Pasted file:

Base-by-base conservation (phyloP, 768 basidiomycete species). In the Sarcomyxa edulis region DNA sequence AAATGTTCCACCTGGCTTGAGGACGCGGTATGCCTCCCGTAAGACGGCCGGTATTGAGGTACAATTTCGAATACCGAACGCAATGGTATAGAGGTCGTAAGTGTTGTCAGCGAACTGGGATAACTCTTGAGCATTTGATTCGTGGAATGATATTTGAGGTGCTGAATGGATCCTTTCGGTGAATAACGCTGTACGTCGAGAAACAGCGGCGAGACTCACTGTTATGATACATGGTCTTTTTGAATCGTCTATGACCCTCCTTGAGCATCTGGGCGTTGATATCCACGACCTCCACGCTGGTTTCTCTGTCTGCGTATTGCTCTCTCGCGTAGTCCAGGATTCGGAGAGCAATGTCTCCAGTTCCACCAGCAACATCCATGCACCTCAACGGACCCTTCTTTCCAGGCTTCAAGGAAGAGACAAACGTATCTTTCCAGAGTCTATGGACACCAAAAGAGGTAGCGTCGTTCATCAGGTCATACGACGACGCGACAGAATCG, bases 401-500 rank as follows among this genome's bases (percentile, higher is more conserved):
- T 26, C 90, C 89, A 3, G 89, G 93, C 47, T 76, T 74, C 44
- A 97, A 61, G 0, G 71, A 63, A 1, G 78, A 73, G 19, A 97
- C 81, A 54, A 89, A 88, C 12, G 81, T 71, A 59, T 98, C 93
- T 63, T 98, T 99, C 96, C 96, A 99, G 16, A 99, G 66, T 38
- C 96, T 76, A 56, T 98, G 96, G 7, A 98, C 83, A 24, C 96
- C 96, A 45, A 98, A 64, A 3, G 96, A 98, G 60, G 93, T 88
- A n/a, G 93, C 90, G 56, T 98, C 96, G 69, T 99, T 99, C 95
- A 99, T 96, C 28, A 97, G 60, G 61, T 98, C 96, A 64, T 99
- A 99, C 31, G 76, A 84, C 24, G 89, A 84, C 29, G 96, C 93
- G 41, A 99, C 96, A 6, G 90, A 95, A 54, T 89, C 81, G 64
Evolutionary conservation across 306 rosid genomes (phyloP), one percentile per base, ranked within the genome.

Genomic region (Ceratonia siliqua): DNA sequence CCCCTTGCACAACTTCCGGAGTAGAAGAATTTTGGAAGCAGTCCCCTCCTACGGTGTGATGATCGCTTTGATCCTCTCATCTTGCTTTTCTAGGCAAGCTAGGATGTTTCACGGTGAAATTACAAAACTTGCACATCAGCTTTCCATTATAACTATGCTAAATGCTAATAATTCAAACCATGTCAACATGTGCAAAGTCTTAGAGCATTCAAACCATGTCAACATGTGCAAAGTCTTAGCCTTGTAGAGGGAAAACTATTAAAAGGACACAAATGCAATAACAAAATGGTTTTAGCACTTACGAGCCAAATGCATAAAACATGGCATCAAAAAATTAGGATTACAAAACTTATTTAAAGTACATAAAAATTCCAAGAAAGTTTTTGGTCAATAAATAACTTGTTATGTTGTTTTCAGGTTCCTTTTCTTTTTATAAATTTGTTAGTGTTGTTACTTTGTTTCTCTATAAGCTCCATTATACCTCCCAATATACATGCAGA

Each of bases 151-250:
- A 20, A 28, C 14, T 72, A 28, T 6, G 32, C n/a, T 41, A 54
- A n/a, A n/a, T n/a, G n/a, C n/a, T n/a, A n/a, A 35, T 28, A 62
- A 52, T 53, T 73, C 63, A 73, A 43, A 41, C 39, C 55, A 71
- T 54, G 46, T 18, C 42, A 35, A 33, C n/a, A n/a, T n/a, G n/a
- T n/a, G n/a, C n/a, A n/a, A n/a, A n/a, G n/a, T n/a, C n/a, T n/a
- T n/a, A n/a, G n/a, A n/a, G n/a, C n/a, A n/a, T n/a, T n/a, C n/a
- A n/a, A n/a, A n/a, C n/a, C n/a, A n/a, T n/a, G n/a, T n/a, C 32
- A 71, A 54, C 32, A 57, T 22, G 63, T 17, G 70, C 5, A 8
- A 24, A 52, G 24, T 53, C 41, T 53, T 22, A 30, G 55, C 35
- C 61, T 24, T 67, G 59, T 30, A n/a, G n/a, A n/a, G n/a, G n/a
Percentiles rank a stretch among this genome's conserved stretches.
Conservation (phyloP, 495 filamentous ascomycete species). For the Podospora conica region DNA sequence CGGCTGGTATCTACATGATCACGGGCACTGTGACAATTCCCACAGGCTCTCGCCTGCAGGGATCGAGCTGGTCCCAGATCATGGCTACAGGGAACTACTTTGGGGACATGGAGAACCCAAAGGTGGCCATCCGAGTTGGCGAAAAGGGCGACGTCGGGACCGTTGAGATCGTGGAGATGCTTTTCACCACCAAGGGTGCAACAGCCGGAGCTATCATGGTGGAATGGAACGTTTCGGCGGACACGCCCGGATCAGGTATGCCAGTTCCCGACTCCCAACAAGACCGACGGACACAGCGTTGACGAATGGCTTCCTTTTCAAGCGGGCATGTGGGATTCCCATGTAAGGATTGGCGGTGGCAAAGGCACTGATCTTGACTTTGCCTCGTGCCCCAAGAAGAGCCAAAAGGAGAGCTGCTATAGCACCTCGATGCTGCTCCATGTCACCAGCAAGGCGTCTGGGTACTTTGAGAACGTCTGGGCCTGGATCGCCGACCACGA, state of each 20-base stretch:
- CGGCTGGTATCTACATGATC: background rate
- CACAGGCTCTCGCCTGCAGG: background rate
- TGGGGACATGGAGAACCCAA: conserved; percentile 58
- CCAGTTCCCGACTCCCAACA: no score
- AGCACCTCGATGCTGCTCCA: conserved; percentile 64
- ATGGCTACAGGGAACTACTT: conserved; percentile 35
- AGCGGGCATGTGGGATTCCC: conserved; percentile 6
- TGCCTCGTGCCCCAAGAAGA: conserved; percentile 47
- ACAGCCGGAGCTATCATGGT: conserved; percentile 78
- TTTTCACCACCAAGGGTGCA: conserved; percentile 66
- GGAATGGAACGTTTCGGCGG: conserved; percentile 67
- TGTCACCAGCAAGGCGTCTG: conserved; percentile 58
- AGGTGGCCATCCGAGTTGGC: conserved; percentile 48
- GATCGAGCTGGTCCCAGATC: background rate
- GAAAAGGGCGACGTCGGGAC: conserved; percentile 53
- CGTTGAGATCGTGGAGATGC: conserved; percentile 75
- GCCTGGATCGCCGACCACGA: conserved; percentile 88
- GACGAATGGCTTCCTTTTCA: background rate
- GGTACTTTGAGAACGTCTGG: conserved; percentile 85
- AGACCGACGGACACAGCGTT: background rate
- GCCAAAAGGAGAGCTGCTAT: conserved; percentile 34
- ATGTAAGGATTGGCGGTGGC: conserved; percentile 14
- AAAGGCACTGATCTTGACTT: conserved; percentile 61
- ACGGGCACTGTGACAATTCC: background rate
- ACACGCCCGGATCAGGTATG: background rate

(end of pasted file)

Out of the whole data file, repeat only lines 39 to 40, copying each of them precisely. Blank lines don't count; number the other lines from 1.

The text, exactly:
- AGGTGGCCATCCGAGTTGGC: conserved; percentile 48
- GATCGAGCTGGTCCCAGATC: background rate